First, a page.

Muslim Pilgrims Perform Eid al-Adha Hajj Rites

Muslim Pilgrims Perform Eid al-Adha Hajj Rites

Muslim Pilgrims Perform Eid al-Adha Hajj Rites
By Ali Mansuri, CC BY-SA 2.5, Link
The hajj takes place over a five day period

Muslims all over the globe are celebrating Eid al-Adha[/tweetit], or “festival of the sacrifice,” commemorating the story concerning a test of faith given by the Muslim Prophet Ibrahim. Over two million Muslims have arrived in Saudi Arabia to execute their hajj's final rites.

Muslim Pilgrims Perform Eid al-Adha Hajj Rites [/tweetthis]

According to Muslim theology, God commanded Ibrahim to sacrifice Ismail, his son. As per the tale, God substituted a ram for the boy when the time of sacrifice came, thus saving Ismail from death. The event and the day are now marked with an animal sacrifice. A sheep or a goat is sacrificed as a metaphor of Ibrahim's purported sacrifice. The meat is then distributed among the poor, neighbors, and family members. The program is a component of the five days long Hajj.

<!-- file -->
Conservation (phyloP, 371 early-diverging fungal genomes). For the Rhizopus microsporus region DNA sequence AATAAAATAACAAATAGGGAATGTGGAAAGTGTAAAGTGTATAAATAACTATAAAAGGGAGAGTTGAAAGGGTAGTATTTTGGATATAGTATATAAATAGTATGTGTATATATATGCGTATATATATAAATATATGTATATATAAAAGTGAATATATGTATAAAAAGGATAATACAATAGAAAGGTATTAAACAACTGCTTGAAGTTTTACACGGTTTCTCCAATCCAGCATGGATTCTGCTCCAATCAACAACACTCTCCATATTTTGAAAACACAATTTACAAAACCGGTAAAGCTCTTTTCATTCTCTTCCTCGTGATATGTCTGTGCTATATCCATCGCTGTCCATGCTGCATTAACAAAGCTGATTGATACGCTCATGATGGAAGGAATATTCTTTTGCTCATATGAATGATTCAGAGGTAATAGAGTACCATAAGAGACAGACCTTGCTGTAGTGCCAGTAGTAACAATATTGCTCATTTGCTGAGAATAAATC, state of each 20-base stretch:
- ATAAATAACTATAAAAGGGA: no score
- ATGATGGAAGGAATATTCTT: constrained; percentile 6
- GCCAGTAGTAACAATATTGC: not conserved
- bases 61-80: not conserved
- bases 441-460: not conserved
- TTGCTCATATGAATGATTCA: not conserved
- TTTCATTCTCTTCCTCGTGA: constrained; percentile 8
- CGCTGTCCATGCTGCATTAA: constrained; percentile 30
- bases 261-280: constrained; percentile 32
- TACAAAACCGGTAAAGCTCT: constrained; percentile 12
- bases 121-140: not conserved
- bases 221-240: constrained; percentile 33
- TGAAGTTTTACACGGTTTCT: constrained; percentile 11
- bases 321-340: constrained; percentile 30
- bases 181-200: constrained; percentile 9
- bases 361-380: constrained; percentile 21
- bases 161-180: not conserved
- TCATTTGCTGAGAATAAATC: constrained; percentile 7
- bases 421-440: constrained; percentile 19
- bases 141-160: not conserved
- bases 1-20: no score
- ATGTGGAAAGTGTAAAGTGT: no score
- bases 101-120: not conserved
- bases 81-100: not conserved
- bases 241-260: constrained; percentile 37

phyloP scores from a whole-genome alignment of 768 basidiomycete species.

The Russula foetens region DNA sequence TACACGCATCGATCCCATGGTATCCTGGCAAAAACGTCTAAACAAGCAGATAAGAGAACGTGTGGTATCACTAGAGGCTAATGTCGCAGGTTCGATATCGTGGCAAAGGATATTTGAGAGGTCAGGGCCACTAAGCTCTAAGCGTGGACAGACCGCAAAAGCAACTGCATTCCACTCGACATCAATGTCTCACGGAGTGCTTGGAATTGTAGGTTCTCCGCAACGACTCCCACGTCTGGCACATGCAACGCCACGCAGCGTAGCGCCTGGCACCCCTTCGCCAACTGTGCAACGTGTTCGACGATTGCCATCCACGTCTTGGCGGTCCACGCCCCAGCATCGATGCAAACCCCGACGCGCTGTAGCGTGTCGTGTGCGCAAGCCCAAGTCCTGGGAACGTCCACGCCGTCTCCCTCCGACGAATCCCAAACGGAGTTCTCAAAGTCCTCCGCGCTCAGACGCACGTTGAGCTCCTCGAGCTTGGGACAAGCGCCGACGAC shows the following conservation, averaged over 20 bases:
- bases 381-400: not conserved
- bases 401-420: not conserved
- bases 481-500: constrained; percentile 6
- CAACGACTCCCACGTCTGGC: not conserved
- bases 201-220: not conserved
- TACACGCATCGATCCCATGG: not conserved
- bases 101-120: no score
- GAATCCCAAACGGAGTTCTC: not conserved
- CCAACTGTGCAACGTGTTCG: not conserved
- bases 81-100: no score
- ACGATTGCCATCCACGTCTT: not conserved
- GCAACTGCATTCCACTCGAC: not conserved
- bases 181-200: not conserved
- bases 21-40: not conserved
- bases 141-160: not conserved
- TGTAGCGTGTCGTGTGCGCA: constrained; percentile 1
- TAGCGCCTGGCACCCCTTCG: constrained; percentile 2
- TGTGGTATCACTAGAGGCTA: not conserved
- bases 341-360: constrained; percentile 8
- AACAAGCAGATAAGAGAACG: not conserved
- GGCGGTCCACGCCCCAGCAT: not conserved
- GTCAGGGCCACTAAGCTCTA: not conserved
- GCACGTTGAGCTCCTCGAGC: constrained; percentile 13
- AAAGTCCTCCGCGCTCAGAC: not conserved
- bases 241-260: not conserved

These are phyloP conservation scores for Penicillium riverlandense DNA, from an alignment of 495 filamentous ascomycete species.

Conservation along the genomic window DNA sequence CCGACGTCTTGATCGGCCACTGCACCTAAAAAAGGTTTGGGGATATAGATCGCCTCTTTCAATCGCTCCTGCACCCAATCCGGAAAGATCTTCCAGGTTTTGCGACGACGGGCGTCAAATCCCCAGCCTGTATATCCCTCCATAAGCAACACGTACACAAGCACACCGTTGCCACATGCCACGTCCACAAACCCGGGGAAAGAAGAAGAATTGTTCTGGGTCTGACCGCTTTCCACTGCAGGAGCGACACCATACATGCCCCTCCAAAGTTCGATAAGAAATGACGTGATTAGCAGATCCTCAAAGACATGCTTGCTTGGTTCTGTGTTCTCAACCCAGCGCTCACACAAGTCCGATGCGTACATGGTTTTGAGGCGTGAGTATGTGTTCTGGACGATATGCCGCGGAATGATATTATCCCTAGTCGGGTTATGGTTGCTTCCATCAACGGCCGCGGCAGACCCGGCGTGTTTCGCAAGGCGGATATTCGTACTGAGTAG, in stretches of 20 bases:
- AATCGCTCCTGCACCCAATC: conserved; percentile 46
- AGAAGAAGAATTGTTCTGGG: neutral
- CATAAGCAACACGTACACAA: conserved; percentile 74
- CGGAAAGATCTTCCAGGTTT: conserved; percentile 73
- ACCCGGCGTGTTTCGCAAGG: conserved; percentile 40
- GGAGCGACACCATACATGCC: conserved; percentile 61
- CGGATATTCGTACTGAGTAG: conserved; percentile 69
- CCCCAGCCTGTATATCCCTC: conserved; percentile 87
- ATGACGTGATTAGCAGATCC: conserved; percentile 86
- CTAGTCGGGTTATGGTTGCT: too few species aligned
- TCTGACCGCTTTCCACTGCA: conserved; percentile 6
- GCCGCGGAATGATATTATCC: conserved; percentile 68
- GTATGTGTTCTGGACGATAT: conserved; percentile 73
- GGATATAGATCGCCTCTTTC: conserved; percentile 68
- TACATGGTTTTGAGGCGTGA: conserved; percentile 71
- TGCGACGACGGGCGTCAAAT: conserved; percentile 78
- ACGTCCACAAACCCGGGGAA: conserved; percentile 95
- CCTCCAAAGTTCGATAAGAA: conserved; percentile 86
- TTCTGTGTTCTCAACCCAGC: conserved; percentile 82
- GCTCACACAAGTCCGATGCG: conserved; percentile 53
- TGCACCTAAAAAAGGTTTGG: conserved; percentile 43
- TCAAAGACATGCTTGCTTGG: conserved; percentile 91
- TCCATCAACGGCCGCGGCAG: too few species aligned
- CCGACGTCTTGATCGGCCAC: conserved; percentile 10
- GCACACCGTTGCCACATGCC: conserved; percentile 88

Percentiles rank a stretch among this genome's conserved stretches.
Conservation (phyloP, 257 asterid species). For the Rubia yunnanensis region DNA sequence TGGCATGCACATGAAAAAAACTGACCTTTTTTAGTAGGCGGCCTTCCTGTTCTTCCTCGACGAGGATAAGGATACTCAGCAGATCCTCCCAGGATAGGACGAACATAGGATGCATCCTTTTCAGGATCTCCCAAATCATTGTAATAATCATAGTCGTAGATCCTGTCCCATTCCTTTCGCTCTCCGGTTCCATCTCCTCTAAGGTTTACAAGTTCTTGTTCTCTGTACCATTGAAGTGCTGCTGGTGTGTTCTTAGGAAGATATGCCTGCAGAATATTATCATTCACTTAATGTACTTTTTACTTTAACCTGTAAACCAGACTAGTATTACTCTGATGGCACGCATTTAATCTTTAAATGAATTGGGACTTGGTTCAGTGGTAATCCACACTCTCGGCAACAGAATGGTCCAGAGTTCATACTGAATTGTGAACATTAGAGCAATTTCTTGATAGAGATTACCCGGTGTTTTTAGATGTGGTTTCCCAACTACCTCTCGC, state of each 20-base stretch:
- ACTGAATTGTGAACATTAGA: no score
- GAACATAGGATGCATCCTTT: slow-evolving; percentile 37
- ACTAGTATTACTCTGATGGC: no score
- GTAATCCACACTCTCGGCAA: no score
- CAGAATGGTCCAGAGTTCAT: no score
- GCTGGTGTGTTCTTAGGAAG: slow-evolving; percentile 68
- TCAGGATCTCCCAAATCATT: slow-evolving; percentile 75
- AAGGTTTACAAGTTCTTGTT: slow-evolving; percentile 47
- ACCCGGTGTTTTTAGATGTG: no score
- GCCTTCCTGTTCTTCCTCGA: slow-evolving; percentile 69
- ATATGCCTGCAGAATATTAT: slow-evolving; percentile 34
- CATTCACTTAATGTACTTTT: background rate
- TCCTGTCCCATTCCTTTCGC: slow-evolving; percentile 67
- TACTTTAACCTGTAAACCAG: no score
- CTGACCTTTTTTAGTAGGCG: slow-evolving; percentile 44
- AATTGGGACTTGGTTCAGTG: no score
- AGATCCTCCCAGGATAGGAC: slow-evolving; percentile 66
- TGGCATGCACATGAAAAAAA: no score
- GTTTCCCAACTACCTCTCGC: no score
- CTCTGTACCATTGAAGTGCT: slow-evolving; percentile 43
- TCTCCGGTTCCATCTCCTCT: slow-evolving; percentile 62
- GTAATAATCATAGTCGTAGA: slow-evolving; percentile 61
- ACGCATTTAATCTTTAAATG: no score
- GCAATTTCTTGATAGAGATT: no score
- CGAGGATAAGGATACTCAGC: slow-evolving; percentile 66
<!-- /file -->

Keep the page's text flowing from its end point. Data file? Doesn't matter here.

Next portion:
Hajj is done over a period of five days. The last three days involve male pilgrims shaving their heads and then removing the “ihram” or white cloth garments worn during the event. Women snip off a lock of hair to mark spiritual renewal and rebirth. Pilgrims made their way to a complex located in Mina on August 21 to throw pebbles, a symbolic stoning of the devil. It is believed by the Muslims that the devil tried to hoodwink the prophet out of submitting himself to God's will at that place.

The hajj is a name given to a cluster of rituals which must be done by devout and physically capable Muslims to cleanse sins from the soul. It also brings a sense of brotherhood and equality among the Muslims. As per Islam, the hajj is a must for all Muslims with the physical and financial capability to perform it.


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